Gessler acceded, and Tell cunningly maneuvered the boat close to the shore, saving Gessler from the storm, but then he leapt to freedom, landing on a flat rock (the Tellsplatte) and escaping into the surrounding forest.

Determined to take revenge on the tyrant Gessler, Tell hurried through the backcountry to Küssnacht. As Gessler and his party walked along the Hohlegasse on their way to the castle, William Tell leapt out and shot the tyrant straight through the heart.

As the legend goes, William Tell melted back into the woods to return to Uri and led the uprising against imperial control, inspiring his people with his act of bravery that has since been regarded as the beginning of the Swiss struggle for liberty.

After years of resisting the encroachments of the Habsburg emperor, the men of Schwyz, Uri, and Unterwalden formed the Everlasting League, in August 1291, following the sudden death of Rudolf in July. The League was the embryonic confederation that would grow into the Switzerland we know today, with the purpose of self-defense, arbitration and to support anti-Habsburg candidates for the Imperial throne.

Rudolf’s son, Albert, was elected emperor in 1298, and successfully bullied Zurich from joining the League, but the successors of Rudolf—Adolf I, Albert I, Henry VII, and Louis IV—were too distracted elsewhere to intervene in Switzerland, although the Habsburgs refused to relinquish any of their feudal claims.

Suddenly in 1314, the freemen of Schwyz attacked the Abbey of Einsiedeln, which was allied with the Habsburg imperial claimant Frederick III, who was disputing the claim of the reigning Louis IV to the imperial crown. The League acted on behalf of Louis, and in response, Frederick’s brother, Leopold I of Austria, led an invasion into Schwyz in 1315.

Passing through the Morgarten Pass on Nov. 15th, 1315, on their way to Schwyz, the army of armored Knights was ambushed by the freemen of Schwyz and Uri, who crushed the invaders using stones, boulders and timbers hurled from the valley’s peaks, killing more than 1,500 and driving the rest into the nearby Lake Egeri.

The victory ensured the survival of the Confederation and because of the fame of the Battle of Morgarten, the name of Schwyz gradually came to denote the confederation as a whole, becoming known by forms of the name, such as Schweiz in German, Suisse in French, Svizzera in Italian and in English, Switzerland, the “Land of the Schwyzers.”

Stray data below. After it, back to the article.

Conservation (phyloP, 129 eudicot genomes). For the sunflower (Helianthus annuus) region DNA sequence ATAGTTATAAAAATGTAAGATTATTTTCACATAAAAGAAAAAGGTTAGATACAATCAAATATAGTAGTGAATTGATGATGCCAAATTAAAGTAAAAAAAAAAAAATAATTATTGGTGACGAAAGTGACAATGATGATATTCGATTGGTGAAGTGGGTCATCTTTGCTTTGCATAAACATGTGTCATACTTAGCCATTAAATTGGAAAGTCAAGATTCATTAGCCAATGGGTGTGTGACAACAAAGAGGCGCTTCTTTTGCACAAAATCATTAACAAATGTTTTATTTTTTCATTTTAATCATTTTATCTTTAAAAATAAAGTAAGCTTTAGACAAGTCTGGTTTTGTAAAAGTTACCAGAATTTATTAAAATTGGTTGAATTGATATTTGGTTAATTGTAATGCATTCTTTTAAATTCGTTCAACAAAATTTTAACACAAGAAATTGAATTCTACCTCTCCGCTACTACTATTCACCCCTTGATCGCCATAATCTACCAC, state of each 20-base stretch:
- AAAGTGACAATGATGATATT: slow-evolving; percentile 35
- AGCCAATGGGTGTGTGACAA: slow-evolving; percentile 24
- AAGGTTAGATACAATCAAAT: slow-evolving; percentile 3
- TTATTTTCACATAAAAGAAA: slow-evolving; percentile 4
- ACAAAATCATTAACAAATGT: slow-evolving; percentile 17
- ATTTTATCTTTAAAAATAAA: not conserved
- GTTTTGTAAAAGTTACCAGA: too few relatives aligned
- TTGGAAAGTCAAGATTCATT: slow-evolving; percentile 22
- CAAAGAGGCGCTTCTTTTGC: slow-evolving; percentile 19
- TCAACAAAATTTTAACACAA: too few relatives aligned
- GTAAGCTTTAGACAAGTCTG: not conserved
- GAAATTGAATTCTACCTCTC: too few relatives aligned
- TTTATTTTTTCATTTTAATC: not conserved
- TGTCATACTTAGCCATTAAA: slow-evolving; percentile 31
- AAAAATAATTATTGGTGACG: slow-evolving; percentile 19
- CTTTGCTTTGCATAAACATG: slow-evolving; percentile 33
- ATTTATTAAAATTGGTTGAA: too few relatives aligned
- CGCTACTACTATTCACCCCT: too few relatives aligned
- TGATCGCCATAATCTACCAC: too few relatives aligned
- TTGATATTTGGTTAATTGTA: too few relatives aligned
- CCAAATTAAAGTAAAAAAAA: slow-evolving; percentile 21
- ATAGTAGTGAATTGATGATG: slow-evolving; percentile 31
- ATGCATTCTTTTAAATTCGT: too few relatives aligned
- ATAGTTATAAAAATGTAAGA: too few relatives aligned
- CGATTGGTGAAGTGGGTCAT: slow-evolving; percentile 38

Following the defeat of the Austrians, the three allies renewed their confederation on December 9, 1315, in the Pact of Brunnen, reaffirming their defensive alliance, rejecting Habsburg feudal claims and agreeing to make no separate peace.

In the face of defeat, the Habsburgs agreed to a truce that held out, with minor breaches, until the end of the century.

The wars for independence would grind on for another two hundred years, while the Swiss Confederation grew in territory. The Habsburgs finally renounced their claims to the Swiss in 1474, under the emperor Frederick III and again after twin defeats in 1501, under Frederick’s son, Maximilian I.

The legend of William Tell became the central defining myth of the Swiss national identity; it has come to embody the very essence of “Swissness.”

However, there is no evidence that William Tell actually existed. The classic form of the legend appears in the Chronicon Helveticum (1734–36), by Gilg Tschudi. The story of the marksman’s test, however, is widely distributed in folklore. Similar legends appear in the Danish chronicle of Saxo Grammaticus (c.1200) and the English ballad of “William of Cloudeslee.”

The story of a marksman forced by a cruel overlord to shoot an object from the head of a loved one first appeared in Scandinavian sagas centuries before the Swiss version was first recorded in the 15th century.  The legend of William Tell achieved its first widespread circulation in 1477, when an epic song was composed about the founding of the Swiss Confederation that included the story of Tell.

During the French Revolution, the legend of William Tell was used to justify the execution of Louis XVI—all the more so because William Tell and the French Revolutionary armies shared a common enemy, the Imperial Habsburgs.

In the early 19th century, the William Tell legend attained worldwide renown through the stirring play Wilhelm Tell (1804) by the German dramatist J.C. Friedrich von Schiller using the accounts of his friend Goethe, who traveled in Switzerland in the 1770s and 1780s, and the opera ‘Guillaume Tell’ (1829) by Gioacchino Rossini, who wrote the William Tell Overture, which some might remember as the theme for the old Lone Ranger radio and TV show.

During World War II, the image of William Tell hardened Swiss resolve to resist domination by Nazi Germany, and contributed to Switzerland’s self-imposed exclusion from the United Nations and the European Union.

Did William Tell exist? Maybe not. But the principle his legend embodies—the resistance of freemen to tyranny—will always exist.